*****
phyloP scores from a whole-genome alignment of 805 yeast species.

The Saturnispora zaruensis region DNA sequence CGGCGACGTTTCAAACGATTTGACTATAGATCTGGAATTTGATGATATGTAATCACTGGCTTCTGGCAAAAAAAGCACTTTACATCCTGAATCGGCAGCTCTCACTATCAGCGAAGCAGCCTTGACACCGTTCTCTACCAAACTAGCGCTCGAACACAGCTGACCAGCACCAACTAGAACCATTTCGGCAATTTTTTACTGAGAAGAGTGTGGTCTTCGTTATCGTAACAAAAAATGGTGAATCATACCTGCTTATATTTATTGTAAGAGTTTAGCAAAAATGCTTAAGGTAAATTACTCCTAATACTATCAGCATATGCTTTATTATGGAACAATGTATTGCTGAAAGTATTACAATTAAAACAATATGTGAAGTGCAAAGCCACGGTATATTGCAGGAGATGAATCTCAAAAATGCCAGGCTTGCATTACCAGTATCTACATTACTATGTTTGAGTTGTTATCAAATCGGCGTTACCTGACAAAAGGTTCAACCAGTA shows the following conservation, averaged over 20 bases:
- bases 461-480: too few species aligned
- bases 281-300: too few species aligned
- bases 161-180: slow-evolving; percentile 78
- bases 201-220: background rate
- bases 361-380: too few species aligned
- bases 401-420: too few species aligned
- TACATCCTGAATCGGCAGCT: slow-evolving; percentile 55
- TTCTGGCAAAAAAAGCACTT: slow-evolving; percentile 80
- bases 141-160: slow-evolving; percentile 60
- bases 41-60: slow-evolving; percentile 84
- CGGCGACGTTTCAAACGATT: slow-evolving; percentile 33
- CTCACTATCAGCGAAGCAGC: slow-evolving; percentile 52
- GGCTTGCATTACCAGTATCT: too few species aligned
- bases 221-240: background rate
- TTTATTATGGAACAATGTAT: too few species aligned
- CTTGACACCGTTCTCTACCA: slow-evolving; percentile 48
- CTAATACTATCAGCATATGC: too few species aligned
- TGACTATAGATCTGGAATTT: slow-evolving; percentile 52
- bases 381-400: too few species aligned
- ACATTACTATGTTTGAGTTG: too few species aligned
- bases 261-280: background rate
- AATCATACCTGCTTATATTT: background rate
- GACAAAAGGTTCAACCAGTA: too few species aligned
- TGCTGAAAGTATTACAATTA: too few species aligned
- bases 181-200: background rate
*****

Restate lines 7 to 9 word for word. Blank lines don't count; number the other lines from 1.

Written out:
- bases 361-380: too few species aligned
- bases 401-420: too few species aligned
- TACATCCTGAATCGGCAGCT: slow-evolving; percentile 55